March 29, 2016
Corporations are at a huge disadvantage when it comes to cybersecurity. As soon as they fix one data breach another pops up as thousands of malicious hackers worldwide mount attack after attack, sometime with evil intent and at other times just because they can. They are outnumbered in a never-ending cat and mouse game that is expensive and corrosive.
For some time now tech companies such as Google, Microsoft, Facebook, Twitter and Mozilla have been paying “bug bounties” to white hat hackers to find weaknesses in their systems before the bad guys do. Now, the bug bounty business is stepping up into a higher gear.
Uber, the ride-hailing app, last week said that it would pay hackers up to $10,000 to find security gaps in its systems. General Motors, America’s largest carmaker, also lifted the lid this month on a “collaborative disclosure” program under which it invites computer researchers to search for cybersecurity gaps in GM vehicles, websites and software. It isn’t yet offering cash bounties, although that may well follow.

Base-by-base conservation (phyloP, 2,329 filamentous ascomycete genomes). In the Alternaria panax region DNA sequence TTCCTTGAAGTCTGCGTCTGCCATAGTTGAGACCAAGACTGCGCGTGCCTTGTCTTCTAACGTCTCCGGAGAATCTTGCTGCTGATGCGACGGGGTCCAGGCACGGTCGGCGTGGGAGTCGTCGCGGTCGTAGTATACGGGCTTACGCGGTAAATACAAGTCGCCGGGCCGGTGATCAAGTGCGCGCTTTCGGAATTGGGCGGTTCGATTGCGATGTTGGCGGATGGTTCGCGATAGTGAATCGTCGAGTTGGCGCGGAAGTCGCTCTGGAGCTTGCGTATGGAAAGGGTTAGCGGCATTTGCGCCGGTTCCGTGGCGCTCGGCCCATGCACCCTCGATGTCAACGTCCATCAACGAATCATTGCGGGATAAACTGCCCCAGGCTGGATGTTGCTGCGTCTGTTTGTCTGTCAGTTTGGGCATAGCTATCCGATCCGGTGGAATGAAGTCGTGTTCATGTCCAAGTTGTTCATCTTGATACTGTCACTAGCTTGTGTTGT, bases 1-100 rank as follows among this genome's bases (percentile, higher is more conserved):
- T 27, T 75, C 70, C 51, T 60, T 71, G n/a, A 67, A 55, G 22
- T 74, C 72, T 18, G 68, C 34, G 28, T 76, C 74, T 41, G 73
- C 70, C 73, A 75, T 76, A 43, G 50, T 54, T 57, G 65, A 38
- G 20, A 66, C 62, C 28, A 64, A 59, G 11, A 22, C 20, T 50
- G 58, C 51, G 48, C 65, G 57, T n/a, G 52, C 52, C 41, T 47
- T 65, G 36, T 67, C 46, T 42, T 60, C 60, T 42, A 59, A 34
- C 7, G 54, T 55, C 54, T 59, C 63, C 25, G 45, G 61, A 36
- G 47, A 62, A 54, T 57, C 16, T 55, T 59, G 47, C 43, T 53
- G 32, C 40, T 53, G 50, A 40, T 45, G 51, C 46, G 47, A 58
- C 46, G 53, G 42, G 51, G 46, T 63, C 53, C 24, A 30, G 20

GM’s actions follow growing concerns among carmakers about cybersecurity gaps in their vehicles, which peaked last year when researchers for Wired magazine demonstrated that hackers could wirelessly take control of some functions of a Jeep Cherokee. That prompted the vehicle’s maker, Fiat Chrysler, to recall more than a million vehicles and triggered a federal safety investigation.